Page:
Next in the Logic App is an Until-loop which investigates the length of the RequestUrl-variable with the following expression: “@less(length(variables(‘RequestUrl’)), 1)” The loop terminates once the length of the variable is less than 1. Inside the loop the Logic App retrieves items from the SharePoint list using a HTTP request, maps the results into an array and then appends the Items-variable with the new items. Finally, if there are more than 100 items in the SharePoint list (and there are!), the item set retrieved from SharePoint contains an URL for retrieving the next 100 items. That URL is assigned to the RequestUrl-variable, and this loop is iterated until all of the items are retrieved from SharePoint (which we can tell has happened once SharePoint no longer returns a new URL for getting the next set of results).

Things of note here are:

  1. The HTTP request uses the GET-method and RequestUrl-variable for the URI. You need to provide the Accept-header with value “application/json;odata=verbose“. You also need to set authentication type to Managed identity, select your user assigned identity and set the audience to the domain of your SharePoint-tenant (ie.
  2. Use the Select-action (under Data Operations) to map SharePoint list items to array items. This action will rename the list item columns to how they will look like in the final CSV file. Use the expression “@body(‘Get_items’)[‘d’][‘results’]” for the From-field and then use expressions like the following in the right column of the Map-table: “@item()[‘Number_x0020_of_x0020_British_x0’]” Note that with SharePoint you need to use the internal column names instead of display names!
  3. Use the Compose-action (also under Data Operations) to add the new items and all previously retrieved items to a temporary array with the following Input-expression: “@union(variables(‘Items’), body(‘Map_list_items_to_arrays’))
  4. Use the Set variable-action to set the output of the Compose-action to the Items-variable
  5. Use the Set variable-action with the following expression to retrieve the next URL from the results of the HTTP request: “@{if(contains(body(‘Get_items’)[‘d’],’__next’), body(‘Get_items’)[‘d’][‘__next’], ”)}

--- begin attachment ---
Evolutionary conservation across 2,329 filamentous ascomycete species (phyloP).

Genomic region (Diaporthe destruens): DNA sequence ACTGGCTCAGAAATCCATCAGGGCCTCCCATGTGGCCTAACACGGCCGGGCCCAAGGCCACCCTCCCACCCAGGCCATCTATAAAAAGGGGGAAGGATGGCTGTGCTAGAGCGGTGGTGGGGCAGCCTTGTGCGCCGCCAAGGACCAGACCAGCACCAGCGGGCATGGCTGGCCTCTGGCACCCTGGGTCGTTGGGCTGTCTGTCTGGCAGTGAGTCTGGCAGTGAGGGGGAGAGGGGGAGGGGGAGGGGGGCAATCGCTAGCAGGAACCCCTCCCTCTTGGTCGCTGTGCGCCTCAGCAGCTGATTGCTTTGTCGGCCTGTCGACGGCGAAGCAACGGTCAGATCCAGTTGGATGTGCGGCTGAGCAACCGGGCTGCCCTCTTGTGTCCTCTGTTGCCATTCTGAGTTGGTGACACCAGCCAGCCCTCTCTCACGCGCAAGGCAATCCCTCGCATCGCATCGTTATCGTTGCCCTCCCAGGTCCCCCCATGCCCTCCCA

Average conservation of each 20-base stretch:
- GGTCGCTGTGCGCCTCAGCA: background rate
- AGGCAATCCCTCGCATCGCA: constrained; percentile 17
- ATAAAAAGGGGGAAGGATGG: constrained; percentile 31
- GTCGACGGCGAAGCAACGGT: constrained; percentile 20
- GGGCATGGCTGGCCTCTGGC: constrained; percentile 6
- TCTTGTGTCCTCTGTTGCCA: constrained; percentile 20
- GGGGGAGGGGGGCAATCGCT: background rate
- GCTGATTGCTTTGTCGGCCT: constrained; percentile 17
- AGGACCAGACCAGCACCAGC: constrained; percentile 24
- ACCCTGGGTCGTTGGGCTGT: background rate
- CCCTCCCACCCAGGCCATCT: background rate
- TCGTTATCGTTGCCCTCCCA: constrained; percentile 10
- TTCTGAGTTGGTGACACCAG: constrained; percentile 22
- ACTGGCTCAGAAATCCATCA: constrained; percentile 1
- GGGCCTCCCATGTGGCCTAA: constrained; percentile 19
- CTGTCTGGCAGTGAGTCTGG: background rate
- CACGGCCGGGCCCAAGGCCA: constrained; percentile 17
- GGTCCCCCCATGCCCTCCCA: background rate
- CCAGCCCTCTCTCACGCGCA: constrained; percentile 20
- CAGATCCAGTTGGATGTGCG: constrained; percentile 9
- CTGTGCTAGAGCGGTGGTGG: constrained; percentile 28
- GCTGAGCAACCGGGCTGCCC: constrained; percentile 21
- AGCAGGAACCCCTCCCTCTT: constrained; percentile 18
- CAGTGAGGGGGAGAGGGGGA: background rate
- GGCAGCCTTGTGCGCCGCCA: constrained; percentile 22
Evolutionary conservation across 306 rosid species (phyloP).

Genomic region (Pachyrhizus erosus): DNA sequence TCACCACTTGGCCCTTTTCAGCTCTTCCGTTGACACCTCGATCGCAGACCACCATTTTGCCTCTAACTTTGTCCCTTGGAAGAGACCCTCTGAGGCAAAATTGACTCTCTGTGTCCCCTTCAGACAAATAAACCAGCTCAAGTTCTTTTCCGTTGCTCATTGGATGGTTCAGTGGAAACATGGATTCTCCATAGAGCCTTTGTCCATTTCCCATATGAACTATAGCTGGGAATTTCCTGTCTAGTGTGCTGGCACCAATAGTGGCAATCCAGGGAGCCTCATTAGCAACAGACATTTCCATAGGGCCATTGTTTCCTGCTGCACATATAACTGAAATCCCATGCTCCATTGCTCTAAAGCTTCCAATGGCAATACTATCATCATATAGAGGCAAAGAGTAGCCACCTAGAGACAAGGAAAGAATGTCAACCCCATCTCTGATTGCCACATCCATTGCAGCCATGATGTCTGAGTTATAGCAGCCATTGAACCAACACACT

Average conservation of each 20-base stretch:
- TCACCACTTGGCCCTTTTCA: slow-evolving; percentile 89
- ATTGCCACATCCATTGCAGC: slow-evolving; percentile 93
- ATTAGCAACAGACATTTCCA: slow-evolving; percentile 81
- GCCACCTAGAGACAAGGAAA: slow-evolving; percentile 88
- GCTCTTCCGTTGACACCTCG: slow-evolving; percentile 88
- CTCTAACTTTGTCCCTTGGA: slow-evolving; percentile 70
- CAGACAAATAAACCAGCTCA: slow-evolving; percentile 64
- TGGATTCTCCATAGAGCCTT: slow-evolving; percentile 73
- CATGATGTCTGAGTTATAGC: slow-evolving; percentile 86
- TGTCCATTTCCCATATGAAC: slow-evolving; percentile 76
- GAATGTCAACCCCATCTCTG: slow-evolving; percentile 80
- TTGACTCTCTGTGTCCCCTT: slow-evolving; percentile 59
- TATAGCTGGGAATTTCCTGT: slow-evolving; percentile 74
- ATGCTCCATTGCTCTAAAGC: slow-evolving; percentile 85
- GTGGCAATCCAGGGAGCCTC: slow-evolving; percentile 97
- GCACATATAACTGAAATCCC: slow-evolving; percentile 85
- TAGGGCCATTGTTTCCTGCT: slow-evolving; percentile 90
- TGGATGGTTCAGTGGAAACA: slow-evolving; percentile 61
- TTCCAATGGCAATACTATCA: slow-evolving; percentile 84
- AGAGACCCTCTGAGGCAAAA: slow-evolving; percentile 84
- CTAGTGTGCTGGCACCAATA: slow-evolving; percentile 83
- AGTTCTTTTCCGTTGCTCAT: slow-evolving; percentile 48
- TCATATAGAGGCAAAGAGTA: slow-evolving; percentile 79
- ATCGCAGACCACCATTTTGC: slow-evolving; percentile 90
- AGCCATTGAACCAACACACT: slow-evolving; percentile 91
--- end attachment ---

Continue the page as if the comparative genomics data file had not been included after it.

Below is what these actions look like in my Logic App:

What’s left for the Logic App is to convert the array of items into CSV and then save that to Azure Storage. For that, add a Create CSV table-action (under Data Operations) and set its From-field to the Items-variable. Then, add a Create blob-action (under Azure Blob Storage). For this action you will need to create a connection to the Azure Storage instance which your training dataset is contained in. Configure the action to overwrite the dataset csv file and assign the output of the Create CSV table-action as the blob contents. The image below shows how this looks like for me:

And that’s it! Now when the Logic App triggers the next time it will generate a new file containing the latest training data before triggering the Azure Machine Learning pipeline. And the training script used by the pipeline will register the best model generated by Auto ML, deploy it to Docker container registry and tell your App Service to retrieve the latest container image.

What’s next?

Quite frankly, not much! This two-part series has shown how to build an automated training and deployment workflow for a very simple AutoML case. Your process for preparing the training data may look different if you are using something else than SharePoint lists as your data source – especially if you are using multiple data sources and combining them into one! Additionally, in this example I was training a regression model, and if you are looking to use classification or forecasting instead, you’ll want to modify the training script appropriately. But even then, the examples here should get you started. 🙂

With that said, until next time!